2022.01.10 Journal

* 30 minutes on the programming tutorial
* Day Six of journaling about Guilt/Blame/Evil

* Meditation – Day 672
* Journaling – Day 15
* Yoga – Day 14

Reflections:: 7:30am. I woke up, did yoga and meditation, and now here I am journaling. Adding yoga to meditation is feeling like it’s on auto-pilot. Which is great because it’s a habit that has positive effects on my physical and mental state. Though at the same time, hedonic adaptation is setting in so it’s getting more challenging to be mindful during these activities, as they’re losing novelty. It’s something that one needs to work on in every area of life – appreciating the good things we’ve brought into it and being present.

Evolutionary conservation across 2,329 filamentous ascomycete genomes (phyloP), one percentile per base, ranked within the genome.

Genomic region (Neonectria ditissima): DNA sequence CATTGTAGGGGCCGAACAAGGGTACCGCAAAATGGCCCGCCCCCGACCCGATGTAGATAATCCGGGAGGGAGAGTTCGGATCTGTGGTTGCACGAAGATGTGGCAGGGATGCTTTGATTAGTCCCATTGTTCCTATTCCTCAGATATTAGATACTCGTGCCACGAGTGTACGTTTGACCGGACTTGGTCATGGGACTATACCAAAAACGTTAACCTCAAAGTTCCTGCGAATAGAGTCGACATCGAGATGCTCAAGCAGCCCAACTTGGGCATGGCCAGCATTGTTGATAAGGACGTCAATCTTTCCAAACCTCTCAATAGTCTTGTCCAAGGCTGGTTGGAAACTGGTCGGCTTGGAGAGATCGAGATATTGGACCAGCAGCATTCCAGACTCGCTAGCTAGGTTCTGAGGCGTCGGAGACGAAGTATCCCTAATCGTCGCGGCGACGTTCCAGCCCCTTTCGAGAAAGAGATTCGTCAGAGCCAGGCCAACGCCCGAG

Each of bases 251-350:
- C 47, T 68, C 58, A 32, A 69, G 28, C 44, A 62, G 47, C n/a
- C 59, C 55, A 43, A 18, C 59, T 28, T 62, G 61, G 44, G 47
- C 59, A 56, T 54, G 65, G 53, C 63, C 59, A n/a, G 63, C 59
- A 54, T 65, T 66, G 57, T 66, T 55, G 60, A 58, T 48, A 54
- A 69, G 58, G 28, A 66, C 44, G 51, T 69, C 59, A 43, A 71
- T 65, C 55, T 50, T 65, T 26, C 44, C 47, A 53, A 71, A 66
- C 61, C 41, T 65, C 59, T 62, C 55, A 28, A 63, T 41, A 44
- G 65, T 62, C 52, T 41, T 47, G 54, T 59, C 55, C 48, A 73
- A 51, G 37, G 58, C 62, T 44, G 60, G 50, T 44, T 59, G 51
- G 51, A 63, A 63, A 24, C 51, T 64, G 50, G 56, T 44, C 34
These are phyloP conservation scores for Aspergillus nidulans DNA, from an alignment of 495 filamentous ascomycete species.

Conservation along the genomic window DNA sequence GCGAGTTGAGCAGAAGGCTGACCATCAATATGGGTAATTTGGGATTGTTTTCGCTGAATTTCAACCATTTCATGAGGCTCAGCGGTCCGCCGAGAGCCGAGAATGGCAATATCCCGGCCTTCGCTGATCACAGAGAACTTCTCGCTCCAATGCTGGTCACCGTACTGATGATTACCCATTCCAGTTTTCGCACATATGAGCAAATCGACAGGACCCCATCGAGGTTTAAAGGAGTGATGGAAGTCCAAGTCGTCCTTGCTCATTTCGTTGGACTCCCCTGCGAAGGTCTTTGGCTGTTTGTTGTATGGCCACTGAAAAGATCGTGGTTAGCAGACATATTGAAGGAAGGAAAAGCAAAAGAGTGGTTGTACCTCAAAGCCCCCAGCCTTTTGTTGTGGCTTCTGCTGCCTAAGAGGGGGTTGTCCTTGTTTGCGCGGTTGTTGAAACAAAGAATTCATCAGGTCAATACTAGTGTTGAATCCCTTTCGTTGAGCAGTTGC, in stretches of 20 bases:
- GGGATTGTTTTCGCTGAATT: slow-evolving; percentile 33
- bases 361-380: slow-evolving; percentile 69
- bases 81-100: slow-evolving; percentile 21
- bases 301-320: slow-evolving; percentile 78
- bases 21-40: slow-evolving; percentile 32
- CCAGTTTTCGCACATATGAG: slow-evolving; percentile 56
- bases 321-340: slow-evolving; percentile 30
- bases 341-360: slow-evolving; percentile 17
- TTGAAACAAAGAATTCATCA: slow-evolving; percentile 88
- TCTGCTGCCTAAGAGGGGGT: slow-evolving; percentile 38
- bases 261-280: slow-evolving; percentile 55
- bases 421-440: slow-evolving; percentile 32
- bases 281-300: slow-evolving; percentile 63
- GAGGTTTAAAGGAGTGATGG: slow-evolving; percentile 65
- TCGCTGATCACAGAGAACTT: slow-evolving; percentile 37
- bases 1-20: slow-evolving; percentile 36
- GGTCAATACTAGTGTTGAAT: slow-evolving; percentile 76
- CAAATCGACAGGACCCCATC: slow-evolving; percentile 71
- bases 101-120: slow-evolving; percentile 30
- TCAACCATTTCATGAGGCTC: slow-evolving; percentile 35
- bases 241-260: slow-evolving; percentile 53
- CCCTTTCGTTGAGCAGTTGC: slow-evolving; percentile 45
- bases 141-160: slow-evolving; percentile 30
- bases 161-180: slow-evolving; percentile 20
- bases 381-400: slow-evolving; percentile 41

I’m noticing that it feels like the week just flew by with regards to journaling about Guilt/Blame/Evil. This makes sense though as I’m back at work – not on vacation. And also as the feelings associated with Guilt are easier to accept and process. Guilt is about thinking there’s something wrong with the actions you’ve taken while shame is about there being something wrong with you as a person. It’s harder to accept that we’re ok and worthy of being loved. Once we do that, accepting that our actions flowed naturally from being part of the same system that we just came to term with to overcome shame, seems pretty natural. Also, in my case, I observe that some of my initial processing around shame included actions I felt guilty about. I believed that my actions defined me. So being the person who made actions he felt guilty about meant that I was a person who should be ashamed of himself. So taking responsibility for the actions was tied to feeling shame. At my current level of understanding about shame – and I’m cautiously excited for deeper ones – who we are and our actions are all perfectly fine. They’ve happened and are real regardless of how we feel about them. How we feel about them and our reactions to those feelings influences the actions we will take in the future. However we react and feel will be part of the past as soon as they’ve occurred and at that point we’ll need to accept and love those actions also, just like all the ones of the past. So given that, accepting and loving all actions and feelings – mine as well as everyone else’s – is simply logical. Given that, I’m really appreciating some of the questions I’ve been conditioning myself to ask. Especially, “In what ways is the opposite also true.” So when I’m ashamed or feeling guilty, I find that I’m asking myself, “In what ways do I feel proud of myself or my group or my actions in the same scenario?” and that asking myself these questions leads to deeper understanding and insight. And not to be a downer, but for the sake of deeper understanding and really leaning into guilt, I can ask myself the same thing about actions I take pride in. That’s a realtime realization as I’m journaling that can lead to a deeper understanding of emotions I avoid. Everything I take pride in, in what ways is the opposite also true? How can I – especially my subconscious, or my conscious mind when I’m having a rough day – look at the same scenario and feel shame or guilt? Ok, so things I take pride in/ like about myself include: